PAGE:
The Ins and Outs of Buying Foreclosed Properties: Is a Foreclosure right for you and your situation?
Everyone likes a good deal, especially when buying real estate. Many buyers look at foreclosures for a good deal. Foreclosures are properties that have been repossessed by the lender due to non-payment by the previous owners. The lender then takes ownership of the property and puts the home for sale to try to recoup the money they have invested in the loan and legal fees. Buying real estate at a discount is great, but foreclosures are certainly not the right fit for everyone. Keep these things in mind if you’re looking into buying a foreclosure:
Attractive Price – Many foreclosures are priced under market value and are very attractive to home buyers. Of course, the lure of that cheaper price may be a great reason to buy, but there may be other costs associated to consider as well. The price may be great for that neighborhood, but not if you will be over-invested after repairs. Be sure to keep the overall investment in mind, not just the purchase price. The best advice on making an offer on a foreclosure is to come with you strongest offer. Many foreclosures receive multiple offers because the lower prices attract many buyers. Keep in mind, there are no emotions in this deal, the seller is a bank and is only looking at the numbers and for the offer with the highest likelihood of closing. To improve the chances of your offer being selected, bring your best purchase price, avoid contingencies, offer the fastest closing you can and show proof of funds or loan pre-approval. You may only have one shot at it, so be sure it’s a strong one!
May Need Work – Typically, foreclosures are 100% as-is purchases. That means that the bank does not make any repairs on the property—it is sold as it sits. What you see (and what you can’t see) is what you get. There may be damaged, vandalized or missing components. Factor these repairs into your offer, because you are buying the good and the bad. If you can, include an inspection contingency with your offer. It can vary, but the buyer may be responsible for turning on any utilities for an inspection. Yes, this is a pain, but it is worth it. An inspection on a bank owned home will be mostly for informational purposes, as they likely won’t do any repairs; but the more information you have, the easier your decision will be on whether or not this is the “deal” you thought it was.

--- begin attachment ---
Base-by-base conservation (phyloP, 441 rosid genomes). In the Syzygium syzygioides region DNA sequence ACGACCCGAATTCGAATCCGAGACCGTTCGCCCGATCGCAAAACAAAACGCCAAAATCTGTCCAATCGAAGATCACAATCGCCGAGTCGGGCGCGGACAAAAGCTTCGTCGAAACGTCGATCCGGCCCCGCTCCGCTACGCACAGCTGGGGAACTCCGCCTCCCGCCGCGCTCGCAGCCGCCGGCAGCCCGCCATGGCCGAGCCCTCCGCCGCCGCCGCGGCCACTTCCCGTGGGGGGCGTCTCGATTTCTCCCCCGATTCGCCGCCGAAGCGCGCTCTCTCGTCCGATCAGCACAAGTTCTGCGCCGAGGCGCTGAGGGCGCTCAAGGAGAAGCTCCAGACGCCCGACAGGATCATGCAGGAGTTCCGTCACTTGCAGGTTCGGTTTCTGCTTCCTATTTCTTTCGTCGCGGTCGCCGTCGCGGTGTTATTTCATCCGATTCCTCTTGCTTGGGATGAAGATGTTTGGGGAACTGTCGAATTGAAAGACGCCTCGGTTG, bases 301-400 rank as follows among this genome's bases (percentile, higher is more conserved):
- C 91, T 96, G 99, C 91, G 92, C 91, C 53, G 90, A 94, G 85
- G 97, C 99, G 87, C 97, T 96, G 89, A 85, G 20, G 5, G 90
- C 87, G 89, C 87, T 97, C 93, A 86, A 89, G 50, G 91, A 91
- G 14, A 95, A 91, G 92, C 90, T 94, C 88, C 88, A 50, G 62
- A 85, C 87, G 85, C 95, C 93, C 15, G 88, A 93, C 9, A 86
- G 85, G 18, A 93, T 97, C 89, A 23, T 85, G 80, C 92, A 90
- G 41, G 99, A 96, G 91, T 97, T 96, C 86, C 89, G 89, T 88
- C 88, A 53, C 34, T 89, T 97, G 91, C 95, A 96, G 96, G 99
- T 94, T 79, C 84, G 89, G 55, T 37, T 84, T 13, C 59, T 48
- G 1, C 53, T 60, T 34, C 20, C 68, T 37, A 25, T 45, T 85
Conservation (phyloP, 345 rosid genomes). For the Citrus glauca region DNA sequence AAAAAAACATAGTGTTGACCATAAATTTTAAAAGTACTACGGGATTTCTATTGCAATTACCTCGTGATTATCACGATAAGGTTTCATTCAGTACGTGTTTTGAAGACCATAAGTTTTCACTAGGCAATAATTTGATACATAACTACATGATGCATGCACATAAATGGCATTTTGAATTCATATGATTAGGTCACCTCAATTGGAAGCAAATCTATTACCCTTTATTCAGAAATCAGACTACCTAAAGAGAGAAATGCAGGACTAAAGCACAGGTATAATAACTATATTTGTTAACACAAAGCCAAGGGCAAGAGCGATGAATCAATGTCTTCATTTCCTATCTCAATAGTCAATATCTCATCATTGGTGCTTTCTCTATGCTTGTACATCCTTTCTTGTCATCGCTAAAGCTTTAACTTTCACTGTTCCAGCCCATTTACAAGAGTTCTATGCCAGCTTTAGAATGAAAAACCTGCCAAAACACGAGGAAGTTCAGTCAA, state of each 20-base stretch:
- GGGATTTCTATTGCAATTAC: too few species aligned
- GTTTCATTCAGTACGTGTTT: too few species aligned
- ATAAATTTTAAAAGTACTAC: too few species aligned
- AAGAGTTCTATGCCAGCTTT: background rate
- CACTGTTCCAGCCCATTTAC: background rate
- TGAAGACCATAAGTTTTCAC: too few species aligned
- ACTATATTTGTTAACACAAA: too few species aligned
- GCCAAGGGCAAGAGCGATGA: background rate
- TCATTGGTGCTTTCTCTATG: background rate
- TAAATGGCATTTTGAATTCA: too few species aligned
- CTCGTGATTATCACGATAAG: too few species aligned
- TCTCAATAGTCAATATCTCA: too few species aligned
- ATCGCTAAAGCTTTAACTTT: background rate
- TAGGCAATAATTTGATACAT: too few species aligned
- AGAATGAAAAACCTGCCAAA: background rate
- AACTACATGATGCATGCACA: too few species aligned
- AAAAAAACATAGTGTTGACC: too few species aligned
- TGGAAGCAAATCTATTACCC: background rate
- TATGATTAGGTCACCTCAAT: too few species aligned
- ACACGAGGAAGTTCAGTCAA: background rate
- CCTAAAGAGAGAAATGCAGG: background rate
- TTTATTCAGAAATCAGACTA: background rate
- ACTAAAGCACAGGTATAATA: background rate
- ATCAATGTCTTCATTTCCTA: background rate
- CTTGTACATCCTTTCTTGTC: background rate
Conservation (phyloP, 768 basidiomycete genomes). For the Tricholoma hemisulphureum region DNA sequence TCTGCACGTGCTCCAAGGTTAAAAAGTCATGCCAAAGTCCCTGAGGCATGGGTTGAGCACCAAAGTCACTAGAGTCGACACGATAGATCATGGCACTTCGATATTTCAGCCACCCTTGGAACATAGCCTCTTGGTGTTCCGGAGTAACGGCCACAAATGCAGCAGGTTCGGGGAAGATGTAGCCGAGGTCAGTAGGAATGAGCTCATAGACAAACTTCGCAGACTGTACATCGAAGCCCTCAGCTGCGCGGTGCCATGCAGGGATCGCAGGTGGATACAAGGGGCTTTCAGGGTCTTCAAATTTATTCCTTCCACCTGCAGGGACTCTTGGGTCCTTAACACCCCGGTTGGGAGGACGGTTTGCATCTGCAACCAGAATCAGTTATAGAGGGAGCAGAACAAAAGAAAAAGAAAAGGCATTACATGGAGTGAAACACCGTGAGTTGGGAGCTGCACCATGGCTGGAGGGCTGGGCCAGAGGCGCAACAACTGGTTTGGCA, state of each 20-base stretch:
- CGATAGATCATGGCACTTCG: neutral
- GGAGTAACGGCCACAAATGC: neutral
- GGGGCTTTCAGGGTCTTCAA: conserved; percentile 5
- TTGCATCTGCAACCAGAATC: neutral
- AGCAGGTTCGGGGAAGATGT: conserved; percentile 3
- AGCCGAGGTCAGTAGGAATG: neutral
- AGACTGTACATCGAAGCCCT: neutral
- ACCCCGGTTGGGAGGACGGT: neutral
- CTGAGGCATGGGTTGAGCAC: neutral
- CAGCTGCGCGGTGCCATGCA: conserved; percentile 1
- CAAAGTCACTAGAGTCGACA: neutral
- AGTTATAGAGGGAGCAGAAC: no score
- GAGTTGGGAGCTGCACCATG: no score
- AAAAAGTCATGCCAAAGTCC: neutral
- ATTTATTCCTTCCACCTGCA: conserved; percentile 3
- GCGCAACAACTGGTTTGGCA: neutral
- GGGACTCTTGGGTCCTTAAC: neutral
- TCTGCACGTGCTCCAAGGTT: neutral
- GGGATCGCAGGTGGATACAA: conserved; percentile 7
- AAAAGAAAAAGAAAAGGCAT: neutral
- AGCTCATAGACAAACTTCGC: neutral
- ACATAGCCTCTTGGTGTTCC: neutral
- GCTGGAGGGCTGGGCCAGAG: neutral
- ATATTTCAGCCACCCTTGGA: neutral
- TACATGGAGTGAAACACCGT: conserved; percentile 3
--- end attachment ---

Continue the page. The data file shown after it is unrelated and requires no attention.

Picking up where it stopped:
Be Patiently Waiting – Unlike a traditional purchase, a foreclosure typically has a bit longer time frame on some aspects of the process. It can be frustrating, even when you know it will be slow going in. Asset managers for the banks oversee many properties, so sometimes it takes awhile before you have a response to your offer. For investors, this is less of an issue; but if you plan to live in the property, the timeline to closing may be an important factor in your decision.
Foreclosures can be a great way to buy a property for less than retail. The buying opportunities range from all price ranges and all conditions. It may be a great fit for you, or it may not; but you never know until you go check it out, as every house is different. Before you fall in love with a foreclosure, make sure that you are prepared for the process.
Lisa Priest loves a good deal and is an East Texas Area Broker with Picket Fence Realty, Inc. You can reach her via phone or text at 903-948-3343 or read more at BuyPalestine.com